I carry a digital glucose monitor and connect my insulin pump to an app on my phone to keep my diabetes in check around the clock. It is amazing. My father passed away in his sixties due to complications associated with diabetes, and I can’t help but think how much longer he would have been around if he had access to the innovations we have today. Wearables like the Fitbit and the Apple Watch, advanced A1C tests, and more compact at-home monitoring devices have all made combatting and managing complications more convenient and immediate.
You have shared some very valuable insights for managing diabetes. What about prevention? According to the Centers for Disease Control and Prevention (CDC), over a third of Americans have prediabetes and many don’t even know it. What is the difference between prediabetes and diabetes, and what should people look out for?
Prediabetes is a condition where blood sugar levels are higher than normal, but not high enough yet to be diagnosed as type 2 diabetes. If you have prediabetes, the cells in your body don’t respond normally to insulin. Your pancreas makes more insulin to try to get cells to respond. Eventually your pancreas can’t keep up, and your blood sugar rises, setting the stage for prediabetes—and type 2 diabetes down the road. The tricky thing is you can have prediabetes for years but have no clear symptoms, so it often goes undetected.
Look for signs like gaining too much weight, a family history of diabetes, less than 3 days a week of physical activity, and if you are a woman, ever having gestational diabetes during pregnancy. To be safe, make an appointment with your doctor to get your blood sugar tested if you have any of these risk factors.
Aside from digital health advancements, how do you think our health system can do better? Where do we go from here?
30 years ago was supposed to be the decade for the cure. And now here we are with a lot of ways to live better with the disease. But I am still waiting for the day my kids and others can benefit from a cure. For the day they can stop worrying. In the meantime, I urge all my friends battling this disease to stay educated and lean on your health and social network for support. Family and friends, primary care physicians, and community groups can all support better health. For example, in honor of National Diabetes Month, Wider Circle’s community facilitators are holding several virtual and in-person diabetes awareness and prevention seminars for members and their friends.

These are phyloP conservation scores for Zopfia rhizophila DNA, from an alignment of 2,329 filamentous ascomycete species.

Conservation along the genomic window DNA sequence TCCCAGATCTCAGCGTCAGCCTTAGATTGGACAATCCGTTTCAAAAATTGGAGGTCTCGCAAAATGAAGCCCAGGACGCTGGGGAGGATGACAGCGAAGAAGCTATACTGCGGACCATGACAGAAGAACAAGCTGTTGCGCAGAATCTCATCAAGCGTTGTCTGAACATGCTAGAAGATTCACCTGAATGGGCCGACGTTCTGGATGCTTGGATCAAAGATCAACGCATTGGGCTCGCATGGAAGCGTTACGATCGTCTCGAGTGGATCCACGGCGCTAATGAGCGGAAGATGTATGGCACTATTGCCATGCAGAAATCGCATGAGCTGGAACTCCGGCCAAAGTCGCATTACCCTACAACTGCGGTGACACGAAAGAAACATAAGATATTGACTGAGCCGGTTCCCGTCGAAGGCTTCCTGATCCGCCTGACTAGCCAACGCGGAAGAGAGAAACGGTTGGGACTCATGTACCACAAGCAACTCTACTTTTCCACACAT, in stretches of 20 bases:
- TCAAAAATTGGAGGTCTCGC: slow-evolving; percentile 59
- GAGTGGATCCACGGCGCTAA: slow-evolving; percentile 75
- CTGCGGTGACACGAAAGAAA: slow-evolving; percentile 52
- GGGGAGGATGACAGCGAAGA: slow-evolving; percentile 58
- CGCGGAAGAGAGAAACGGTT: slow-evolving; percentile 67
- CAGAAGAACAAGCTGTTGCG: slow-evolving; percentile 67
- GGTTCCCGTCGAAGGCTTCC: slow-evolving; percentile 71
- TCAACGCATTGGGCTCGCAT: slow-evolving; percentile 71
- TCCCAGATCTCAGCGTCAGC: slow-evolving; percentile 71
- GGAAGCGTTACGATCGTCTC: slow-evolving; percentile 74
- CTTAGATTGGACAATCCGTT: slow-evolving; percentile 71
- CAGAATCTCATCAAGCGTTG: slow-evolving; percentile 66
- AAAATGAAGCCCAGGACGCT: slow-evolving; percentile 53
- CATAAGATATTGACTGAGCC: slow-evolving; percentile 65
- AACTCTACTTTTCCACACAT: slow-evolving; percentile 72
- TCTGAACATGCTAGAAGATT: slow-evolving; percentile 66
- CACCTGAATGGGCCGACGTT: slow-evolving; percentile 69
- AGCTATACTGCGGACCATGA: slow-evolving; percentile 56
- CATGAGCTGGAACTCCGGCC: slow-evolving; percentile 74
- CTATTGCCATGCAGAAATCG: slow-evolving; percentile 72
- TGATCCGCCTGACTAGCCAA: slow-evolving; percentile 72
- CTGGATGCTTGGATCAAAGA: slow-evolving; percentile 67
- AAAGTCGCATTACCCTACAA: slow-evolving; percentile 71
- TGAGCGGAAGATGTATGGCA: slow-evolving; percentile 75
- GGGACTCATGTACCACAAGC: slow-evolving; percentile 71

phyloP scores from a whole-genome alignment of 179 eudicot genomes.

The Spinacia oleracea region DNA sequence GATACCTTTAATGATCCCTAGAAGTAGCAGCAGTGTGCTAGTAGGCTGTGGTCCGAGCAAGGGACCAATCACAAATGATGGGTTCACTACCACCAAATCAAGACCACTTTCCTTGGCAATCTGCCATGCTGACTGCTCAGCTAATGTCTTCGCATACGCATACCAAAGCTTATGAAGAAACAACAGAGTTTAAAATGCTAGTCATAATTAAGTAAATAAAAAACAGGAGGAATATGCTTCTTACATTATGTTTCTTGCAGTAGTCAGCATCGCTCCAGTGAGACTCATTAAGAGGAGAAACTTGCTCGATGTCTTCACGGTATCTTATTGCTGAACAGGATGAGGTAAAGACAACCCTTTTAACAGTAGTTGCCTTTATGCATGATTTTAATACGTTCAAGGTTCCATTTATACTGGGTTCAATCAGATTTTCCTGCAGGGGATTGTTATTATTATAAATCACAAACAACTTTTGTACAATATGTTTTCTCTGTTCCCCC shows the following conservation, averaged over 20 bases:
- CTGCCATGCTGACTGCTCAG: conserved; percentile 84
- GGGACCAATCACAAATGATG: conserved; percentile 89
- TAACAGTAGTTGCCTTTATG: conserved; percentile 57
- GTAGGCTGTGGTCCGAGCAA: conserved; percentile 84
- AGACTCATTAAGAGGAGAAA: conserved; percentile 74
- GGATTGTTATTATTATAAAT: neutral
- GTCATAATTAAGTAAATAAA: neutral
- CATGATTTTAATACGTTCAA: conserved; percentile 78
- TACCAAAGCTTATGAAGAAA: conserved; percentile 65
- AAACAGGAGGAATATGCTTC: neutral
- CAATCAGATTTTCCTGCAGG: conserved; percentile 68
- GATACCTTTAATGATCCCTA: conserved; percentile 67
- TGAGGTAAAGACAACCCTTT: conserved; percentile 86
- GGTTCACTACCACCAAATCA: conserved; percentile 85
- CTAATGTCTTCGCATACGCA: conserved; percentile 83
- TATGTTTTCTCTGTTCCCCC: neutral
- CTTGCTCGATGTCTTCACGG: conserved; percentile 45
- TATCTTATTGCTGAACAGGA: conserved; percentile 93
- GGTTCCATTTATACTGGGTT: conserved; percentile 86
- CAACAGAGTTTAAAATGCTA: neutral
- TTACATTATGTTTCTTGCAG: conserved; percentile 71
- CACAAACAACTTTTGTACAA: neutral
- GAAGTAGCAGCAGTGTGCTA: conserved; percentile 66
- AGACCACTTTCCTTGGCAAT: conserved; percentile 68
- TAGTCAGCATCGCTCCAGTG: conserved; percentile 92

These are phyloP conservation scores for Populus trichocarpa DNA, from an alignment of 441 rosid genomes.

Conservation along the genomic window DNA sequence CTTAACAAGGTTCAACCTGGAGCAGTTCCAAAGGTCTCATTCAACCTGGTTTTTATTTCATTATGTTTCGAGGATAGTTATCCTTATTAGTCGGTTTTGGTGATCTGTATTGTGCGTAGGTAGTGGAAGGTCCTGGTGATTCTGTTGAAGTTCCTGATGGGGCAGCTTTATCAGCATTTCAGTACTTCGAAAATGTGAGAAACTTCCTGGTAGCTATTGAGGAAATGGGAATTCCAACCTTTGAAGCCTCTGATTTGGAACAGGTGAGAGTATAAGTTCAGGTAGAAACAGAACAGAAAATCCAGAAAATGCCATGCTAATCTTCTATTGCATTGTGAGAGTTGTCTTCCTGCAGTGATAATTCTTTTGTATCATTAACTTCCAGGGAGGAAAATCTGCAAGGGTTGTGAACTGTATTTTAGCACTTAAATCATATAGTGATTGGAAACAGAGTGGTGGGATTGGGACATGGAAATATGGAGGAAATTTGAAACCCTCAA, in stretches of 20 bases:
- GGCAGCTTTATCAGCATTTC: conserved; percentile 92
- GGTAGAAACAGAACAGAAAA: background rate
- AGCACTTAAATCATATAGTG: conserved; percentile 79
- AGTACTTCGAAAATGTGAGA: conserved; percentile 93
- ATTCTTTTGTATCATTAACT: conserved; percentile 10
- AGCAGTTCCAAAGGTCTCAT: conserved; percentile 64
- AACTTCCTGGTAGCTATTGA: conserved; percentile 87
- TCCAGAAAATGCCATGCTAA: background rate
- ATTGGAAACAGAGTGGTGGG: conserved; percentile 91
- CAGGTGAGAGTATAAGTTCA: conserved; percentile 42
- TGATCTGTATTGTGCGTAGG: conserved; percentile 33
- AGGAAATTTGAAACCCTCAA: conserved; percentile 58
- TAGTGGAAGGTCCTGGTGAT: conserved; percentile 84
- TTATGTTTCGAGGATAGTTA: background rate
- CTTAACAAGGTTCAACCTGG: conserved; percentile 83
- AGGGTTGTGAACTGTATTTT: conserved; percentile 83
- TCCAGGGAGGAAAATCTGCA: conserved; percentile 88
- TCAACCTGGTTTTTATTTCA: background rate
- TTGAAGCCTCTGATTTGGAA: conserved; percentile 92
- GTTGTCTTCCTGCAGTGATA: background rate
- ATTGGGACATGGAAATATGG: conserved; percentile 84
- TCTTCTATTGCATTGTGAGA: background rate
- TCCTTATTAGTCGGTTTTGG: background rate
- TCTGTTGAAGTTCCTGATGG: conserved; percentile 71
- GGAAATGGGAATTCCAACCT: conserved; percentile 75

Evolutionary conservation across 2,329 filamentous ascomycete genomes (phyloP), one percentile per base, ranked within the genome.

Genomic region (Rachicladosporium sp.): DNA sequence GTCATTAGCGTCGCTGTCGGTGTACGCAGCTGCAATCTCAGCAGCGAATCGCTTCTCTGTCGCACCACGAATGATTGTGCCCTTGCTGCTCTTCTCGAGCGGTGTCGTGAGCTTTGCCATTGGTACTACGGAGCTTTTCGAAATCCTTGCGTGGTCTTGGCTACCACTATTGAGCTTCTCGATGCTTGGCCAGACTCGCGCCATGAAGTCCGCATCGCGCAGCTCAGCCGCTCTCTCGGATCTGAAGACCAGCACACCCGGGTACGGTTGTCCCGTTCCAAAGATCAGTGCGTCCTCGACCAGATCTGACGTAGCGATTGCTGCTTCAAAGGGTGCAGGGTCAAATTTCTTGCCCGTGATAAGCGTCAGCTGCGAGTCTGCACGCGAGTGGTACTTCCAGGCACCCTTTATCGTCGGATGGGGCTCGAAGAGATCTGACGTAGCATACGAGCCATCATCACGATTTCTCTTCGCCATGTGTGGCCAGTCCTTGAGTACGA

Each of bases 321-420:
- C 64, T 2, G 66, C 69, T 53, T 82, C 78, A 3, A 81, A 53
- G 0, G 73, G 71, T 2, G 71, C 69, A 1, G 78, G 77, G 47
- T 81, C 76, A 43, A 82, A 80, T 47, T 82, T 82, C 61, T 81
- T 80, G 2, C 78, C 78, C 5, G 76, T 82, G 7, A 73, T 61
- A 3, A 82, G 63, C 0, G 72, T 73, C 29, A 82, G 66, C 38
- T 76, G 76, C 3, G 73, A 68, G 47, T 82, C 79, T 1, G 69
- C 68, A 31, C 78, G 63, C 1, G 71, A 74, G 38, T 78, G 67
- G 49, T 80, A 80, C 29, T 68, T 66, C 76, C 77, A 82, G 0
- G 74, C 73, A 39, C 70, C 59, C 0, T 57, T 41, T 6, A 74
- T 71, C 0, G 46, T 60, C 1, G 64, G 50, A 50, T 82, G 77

Thank you so much for sharing your wisdom with us, Terry. I know you are a huge film buff. How about we call this interview a wrap with your favorite movie quote?
Since Wednesday was Veteran’s Day, in honor of all who served, I’ll give a quote from the movie Black Hawk Down. A soldier in Sergeant Struecker’s unit is concerned about going back into battle and Struecker says: “It’s what you do right now that makes a difference.”
I think that is how we should all view diabetes during Diabetes Awareness Month. What we do right now to live a healthy and happy life with this disease makes the difference.
Terry Burke (back row, far right) with a group of fellow walkers
at the 2013 JDRF One Walk fundraiser in Detroit, MI.
Team Burke raised over $35,000 for diabetes type 1 research.
The information included in this blog is for educational purposes only and is not intended to be a substitute for professional medical advice.